And he told MPs that measures to increase the security of the banking system, including tougher capital requirements, could undermine economic recovery by making risk-taking more difficult.
But Diamond said that – while he could “never say never” – he did not expect or wish to move Barclays’ headquarters overseas to avoid the burden of new regulation.
“We have been in the UK for 320 years. This is where we want to be and where we intend to be,” he told the House of Commons treasury select committee.
Investment arm Barclays Capital, which is expected to bear the brunt of any additional cost, could move its HQ to Asia or New York but location would be “almost a non-issue” as the business would continue to be regulated primarily by UK authorities, he said.
Chancellor George Osborne is due to announce the government’s official response to the Independent Commission on Banking’s (ICB) recommendations for reform on December 19. He is expected to approve proposals requiring banks to set aside more cash as a cushion against potential losses and to “ring-fence” high street retail operations from riskier investment arms.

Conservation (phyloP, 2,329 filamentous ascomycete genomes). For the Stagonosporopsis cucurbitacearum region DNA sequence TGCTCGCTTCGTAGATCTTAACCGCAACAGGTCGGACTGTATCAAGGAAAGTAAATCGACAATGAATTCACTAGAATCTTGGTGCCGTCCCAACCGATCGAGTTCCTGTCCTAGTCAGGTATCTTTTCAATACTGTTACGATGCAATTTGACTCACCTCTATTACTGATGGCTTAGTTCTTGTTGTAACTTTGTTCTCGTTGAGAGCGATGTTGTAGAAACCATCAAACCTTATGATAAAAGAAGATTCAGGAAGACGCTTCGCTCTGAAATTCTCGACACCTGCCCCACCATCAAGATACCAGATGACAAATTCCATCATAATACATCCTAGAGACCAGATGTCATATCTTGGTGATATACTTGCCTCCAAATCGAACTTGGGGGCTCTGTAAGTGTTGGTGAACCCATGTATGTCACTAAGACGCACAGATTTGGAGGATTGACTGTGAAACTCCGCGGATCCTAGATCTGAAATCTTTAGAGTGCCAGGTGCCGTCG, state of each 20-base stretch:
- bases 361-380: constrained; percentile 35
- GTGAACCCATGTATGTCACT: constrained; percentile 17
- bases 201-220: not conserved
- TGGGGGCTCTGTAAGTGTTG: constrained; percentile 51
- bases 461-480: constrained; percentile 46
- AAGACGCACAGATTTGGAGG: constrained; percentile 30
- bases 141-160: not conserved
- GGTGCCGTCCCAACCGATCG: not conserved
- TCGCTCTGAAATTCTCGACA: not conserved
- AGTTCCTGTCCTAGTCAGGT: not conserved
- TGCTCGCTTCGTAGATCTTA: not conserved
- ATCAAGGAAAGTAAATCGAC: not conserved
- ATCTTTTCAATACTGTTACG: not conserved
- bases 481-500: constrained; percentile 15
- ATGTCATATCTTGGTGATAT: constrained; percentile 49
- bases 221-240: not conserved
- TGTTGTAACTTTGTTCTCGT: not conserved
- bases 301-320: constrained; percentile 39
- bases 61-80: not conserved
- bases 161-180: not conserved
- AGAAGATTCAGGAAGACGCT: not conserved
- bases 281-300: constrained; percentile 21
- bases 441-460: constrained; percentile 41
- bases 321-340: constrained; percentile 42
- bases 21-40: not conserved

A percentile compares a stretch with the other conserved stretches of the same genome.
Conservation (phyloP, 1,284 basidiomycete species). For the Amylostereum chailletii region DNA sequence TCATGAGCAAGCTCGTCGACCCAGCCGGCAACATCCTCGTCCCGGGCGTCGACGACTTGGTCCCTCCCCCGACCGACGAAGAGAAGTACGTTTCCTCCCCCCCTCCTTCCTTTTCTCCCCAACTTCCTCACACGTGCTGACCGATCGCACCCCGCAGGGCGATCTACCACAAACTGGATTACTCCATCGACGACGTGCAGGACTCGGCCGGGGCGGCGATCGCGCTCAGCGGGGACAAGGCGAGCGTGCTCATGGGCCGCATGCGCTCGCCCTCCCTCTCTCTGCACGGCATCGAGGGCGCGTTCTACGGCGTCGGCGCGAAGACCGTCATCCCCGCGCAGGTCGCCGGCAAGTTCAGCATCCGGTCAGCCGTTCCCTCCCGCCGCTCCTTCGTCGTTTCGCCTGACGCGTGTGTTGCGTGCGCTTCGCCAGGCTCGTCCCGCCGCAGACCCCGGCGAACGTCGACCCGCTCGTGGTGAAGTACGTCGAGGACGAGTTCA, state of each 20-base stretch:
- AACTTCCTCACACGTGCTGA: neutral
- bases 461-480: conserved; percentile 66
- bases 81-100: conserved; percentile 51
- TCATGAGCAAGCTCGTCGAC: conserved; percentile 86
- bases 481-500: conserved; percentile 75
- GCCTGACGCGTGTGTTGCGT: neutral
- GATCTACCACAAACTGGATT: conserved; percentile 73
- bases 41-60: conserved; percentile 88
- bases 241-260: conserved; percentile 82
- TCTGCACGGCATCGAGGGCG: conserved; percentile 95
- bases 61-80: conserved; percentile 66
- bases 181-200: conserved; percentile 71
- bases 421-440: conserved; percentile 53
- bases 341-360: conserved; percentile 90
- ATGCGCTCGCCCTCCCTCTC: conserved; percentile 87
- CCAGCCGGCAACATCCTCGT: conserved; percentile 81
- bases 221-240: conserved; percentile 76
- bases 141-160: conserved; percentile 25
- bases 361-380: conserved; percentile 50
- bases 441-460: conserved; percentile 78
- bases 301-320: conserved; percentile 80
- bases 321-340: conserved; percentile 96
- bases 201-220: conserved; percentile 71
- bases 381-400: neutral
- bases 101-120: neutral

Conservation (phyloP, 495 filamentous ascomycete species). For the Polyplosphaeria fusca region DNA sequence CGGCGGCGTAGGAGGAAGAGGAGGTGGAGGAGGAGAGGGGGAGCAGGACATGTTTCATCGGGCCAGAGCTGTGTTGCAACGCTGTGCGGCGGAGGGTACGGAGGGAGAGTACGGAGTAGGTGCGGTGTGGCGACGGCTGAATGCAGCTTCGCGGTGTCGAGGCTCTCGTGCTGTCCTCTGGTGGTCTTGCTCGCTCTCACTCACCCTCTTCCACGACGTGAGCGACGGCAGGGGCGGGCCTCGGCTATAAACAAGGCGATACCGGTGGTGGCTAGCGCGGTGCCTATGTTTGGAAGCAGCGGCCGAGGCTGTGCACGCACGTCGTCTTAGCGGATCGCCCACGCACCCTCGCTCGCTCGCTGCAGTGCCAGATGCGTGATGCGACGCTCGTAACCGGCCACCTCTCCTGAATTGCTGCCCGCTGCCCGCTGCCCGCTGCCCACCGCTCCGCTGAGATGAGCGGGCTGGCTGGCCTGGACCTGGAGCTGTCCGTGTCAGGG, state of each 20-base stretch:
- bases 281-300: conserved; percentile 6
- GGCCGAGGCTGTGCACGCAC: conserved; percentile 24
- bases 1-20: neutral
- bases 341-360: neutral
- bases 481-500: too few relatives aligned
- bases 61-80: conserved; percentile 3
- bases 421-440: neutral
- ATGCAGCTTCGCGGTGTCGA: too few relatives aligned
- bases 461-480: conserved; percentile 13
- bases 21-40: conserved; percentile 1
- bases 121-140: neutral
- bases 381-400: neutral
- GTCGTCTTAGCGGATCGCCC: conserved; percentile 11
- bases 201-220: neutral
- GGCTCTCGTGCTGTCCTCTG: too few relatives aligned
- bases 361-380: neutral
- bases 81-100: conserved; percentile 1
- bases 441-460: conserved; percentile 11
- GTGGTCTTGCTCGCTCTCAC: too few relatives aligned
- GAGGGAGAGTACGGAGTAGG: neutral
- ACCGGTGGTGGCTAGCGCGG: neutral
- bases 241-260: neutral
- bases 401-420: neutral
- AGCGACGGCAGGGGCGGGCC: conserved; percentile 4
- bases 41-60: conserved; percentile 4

Diamond told the committee that the expected changes were “not a positive” for Barclays, but “we can live with it”.
He suggested that the changes would remove the justification for the government’s £2.5bn-a-year banking levy, by ending implicit state subsidies to the industry.
Estimates put the total cost of the ICB proposals to the industry in the UK at £4-7bn a year, the bulk of which would be borne by the “big four”, including Barclays, he said.
For Barclays, the impact would be “probably north of £1bn”, he said, adding: “Does it get to £2bn? We are not sure yet.”
Diamond warned that excessive regulation could undermine growth.
“The worry I have is that we are all trying to balance making the financial system safer and sounder but also driving jobs and economic growth,” he said.